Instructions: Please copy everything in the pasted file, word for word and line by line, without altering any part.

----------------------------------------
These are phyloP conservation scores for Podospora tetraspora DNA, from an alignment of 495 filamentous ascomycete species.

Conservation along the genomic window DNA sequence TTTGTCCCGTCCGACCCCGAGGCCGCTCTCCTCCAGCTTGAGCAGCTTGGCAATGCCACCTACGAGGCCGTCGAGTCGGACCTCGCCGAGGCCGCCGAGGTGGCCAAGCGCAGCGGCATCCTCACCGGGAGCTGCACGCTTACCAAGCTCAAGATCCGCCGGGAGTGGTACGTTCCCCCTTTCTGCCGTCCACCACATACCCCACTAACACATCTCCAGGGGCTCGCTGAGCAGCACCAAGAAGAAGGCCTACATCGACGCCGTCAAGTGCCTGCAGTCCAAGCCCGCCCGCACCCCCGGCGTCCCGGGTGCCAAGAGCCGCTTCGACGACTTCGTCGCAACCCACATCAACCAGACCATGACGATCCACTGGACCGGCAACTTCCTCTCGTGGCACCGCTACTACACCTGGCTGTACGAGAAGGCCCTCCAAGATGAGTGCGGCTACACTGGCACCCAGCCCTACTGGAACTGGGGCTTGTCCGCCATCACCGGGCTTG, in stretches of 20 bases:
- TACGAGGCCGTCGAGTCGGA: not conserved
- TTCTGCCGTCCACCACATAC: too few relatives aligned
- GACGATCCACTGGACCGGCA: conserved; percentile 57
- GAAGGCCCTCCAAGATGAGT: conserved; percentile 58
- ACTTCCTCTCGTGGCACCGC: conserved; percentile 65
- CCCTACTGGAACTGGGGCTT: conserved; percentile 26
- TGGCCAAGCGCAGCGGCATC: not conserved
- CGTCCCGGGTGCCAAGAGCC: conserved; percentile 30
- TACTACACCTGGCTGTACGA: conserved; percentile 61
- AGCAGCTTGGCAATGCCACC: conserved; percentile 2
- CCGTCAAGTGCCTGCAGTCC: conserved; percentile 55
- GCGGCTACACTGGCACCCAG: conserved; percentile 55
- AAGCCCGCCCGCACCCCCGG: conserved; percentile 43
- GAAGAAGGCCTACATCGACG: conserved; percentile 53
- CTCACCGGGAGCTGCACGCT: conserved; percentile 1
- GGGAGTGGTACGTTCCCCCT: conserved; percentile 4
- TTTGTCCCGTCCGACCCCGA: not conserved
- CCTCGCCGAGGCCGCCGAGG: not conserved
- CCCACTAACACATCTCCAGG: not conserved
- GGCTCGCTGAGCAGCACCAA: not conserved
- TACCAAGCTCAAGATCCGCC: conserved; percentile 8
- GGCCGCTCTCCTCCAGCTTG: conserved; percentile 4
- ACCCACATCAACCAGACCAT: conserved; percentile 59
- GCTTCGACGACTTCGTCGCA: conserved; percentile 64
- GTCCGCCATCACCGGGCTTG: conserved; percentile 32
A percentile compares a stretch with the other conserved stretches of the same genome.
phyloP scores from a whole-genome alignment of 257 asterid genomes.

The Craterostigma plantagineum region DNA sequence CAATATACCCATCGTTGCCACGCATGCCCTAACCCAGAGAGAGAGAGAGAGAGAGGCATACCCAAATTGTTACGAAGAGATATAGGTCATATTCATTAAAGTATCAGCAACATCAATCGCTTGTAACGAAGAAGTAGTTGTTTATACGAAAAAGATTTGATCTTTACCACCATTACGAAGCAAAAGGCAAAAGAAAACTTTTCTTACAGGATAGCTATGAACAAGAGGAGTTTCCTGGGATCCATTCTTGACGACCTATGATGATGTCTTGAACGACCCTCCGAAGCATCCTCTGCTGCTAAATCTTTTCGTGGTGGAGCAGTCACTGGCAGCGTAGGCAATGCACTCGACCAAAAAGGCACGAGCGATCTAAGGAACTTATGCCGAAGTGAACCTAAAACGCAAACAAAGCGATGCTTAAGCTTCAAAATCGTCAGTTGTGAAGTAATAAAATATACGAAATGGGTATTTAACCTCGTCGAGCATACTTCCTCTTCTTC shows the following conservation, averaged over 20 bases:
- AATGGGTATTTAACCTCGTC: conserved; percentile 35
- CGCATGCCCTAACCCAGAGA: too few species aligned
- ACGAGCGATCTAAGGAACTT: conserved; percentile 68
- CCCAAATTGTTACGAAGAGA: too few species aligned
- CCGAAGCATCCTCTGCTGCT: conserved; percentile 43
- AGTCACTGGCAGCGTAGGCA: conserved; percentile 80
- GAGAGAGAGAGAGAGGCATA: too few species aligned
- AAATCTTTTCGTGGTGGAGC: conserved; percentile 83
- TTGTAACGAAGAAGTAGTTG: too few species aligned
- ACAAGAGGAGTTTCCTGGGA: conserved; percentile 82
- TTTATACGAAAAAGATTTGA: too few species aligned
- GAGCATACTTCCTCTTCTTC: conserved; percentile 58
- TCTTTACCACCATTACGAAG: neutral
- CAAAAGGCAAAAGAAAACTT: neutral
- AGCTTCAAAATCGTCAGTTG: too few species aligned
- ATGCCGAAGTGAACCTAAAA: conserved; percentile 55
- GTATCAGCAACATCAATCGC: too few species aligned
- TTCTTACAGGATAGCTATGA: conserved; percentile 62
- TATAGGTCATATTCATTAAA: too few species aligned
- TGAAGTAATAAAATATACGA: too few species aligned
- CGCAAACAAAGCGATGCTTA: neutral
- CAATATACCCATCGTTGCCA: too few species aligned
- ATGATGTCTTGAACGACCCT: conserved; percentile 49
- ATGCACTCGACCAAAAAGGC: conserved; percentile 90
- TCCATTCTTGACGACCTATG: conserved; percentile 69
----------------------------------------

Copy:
These are phyloP conservation scores for Podospora tetraspora DNA, from an alignment of 495 filamentous ascomycete species.

Conservation along the genomic window DNA sequence TTTGTCCCGTCCGACCCCGAGGCCGCTCTCCTCCAGCTTGAGCAGCTTGGCAATGCCACCTACGAGGCCGTCGAGTCGGACCTCGCCGAGGCCGCCGAGGTGGCCAAGCGCAGCGGCATCCTCACCGGGAGCTGCACGCTTACCAAGCTCAAGATCCGCCGGGAGTGGTACGTTCCCCCTTTCTGCCGTCCACCACATACCCCACTAACACATCTCCAGGGGCTCGCTGAGCAGCACCAAGAAGAAGGCCTACATCGACGCCGTCAAGTGCCTGCAGTCCAAGCCCGCCCGCACCCCCGGCGTCCCGGGTGCCAAGAGCCGCTTCGACGACTTCGTCGCAACCCACATCAACCAGACCATGACGATCCACTGGACCGGCAACTTCCTCTCGTGGCACCGCTACTACACCTGGCTGTACGAGAAGGCCCTCCAAGATGAGTGCGGCTACACTGGCACCCAGCCCTACTGGAACTGGGGCTTGTCCGCCATCACCGGGCTTG, in stretches of 20 bases:
- TACGAGGCCGTCGAGTCGGA: not conserved
- TTCTGCCGTCCACCACATAC: too few relatives aligned
- GACGATCCACTGGACCGGCA: conserved; percentile 57
- GAAGGCCCTCCAAGATGAGT: conserved; percentile 58
- ACTTCCTCTCGTGGCACCGC: conserved; percentile 65
- CCCTACTGGAACTGGGGCTT: conserved; percentile 26
- TGGCCAAGCGCAGCGGCATC: not conserved
- CGTCCCGGGTGCCAAGAGCC: conserved; percentile 30
- TACTACACCTGGCTGTACGA: conserved; percentile 61
- AGCAGCTTGGCAATGCCACC: conserved; percentile 2
- CCGTCAAGTGCCTGCAGTCC: conserved; percentile 55
- GCGGCTACACTGGCACCCAG: conserved; percentile 55
- AAGCCCGCCCGCACCCCCGG: conserved; percentile 43
- GAAGAAGGCCTACATCGACG: conserved; percentile 53
- CTCACCGGGAGCTGCACGCT: conserved; percentile 1
- GGGAGTGGTACGTTCCCCCT: conserved; percentile 4
- TTTGTCCCGTCCGACCCCGA: not conserved
- CCTCGCCGAGGCCGCCGAGG: not conserved
- CCCACTAACACATCTCCAGG: not conserved
- GGCTCGCTGAGCAGCACCAA: not conserved
- TACCAAGCTCAAGATCCGCC: conserved; percentile 8
- GGCCGCTCTCCTCCAGCTTG: conserved; percentile 4
- ACCCACATCAACCAGACCAT: conserved; percentile 59
- GCTTCGACGACTTCGTCGCA: conserved; percentile 64
- GTCCGCCATCACCGGGCTTG: conserved; percentile 32
A percentile compares a stretch with the other conserved stretches of the same genome.
phyloP scores from a whole-genome alignment of 257 asterid genomes.

The Craterostigma plantagineum region DNA sequence CAATATACCCATCGTTGCCACGCATGCCCTAACCCAGAGAGAGAGAGAGAGAGAGGCATACCCAAATTGTTACGAAGAGATATAGGTCATATTCATTAAAGTATCAGCAACATCAATCGCTTGTAACGAAGAAGTAGTTGTTTATACGAAAAAGATTTGATCTTTACCACCATTACGAAGCAAAAGGCAAAAGAAAACTTTTCTTACAGGATAGCTATGAACAAGAGGAGTTTCCTGGGATCCATTCTTGACGACCTATGATGATGTCTTGAACGACCCTCCGAAGCATCCTCTGCTGCTAAATCTTTTCGTGGTGGAGCAGTCACTGGCAGCGTAGGCAATGCACTCGACCAAAAAGGCACGAGCGATCTAAGGAACTTATGCCGAAGTGAACCTAAAACGCAAACAAAGCGATGCTTAAGCTTCAAAATCGTCAGTTGTGAAGTAATAAAATATACGAAATGGGTATTTAACCTCGTCGAGCATACTTCCTCTTCTTC shows the following conservation, averaged over 20 bases:
- AATGGGTATTTAACCTCGTC: conserved; percentile 35
- CGCATGCCCTAACCCAGAGA: too few species aligned
- ACGAGCGATCTAAGGAACTT: conserved; percentile 68
- CCCAAATTGTTACGAAGAGA: too few species aligned
- CCGAAGCATCCTCTGCTGCT: conserved; percentile 43
- AGTCACTGGCAGCGTAGGCA: conserved; percentile 80
- GAGAGAGAGAGAGAGGCATA: too few species aligned
- AAATCTTTTCGTGGTGGAGC: conserved; percentile 83
- TTGTAACGAAGAAGTAGTTG: too few species aligned
- ACAAGAGGAGTTTCCTGGGA: conserved; percentile 82
- TTTATACGAAAAAGATTTGA: too few species aligned
- GAGCATACTTCCTCTTCTTC: conserved; percentile 58
- TCTTTACCACCATTACGAAG: neutral
- CAAAAGGCAAAAGAAAACTT: neutral
- AGCTTCAAAATCGTCAGTTG: too few species aligned
- ATGCCGAAGTGAACCTAAAA: conserved; percentile 55
- GTATCAGCAACATCAATCGC: too few species aligned
- TTCTTACAGGATAGCTATGA: conserved; percentile 62
- TATAGGTCATATTCATTAAA: too few species aligned
- TGAAGTAATAAAATATACGA: too few species aligned
- CGCAAACAAAGCGATGCTTA: neutral
- CAATATACCCATCGTTGCCA: too few species aligned
- ATGATGTCTTGAACGACCCT: conserved; percentile 49
- ATGCACTCGACCAAAAAGGC: conserved; percentile 90
- TCCATTCTTGACGACCTATG: conserved; percentile 69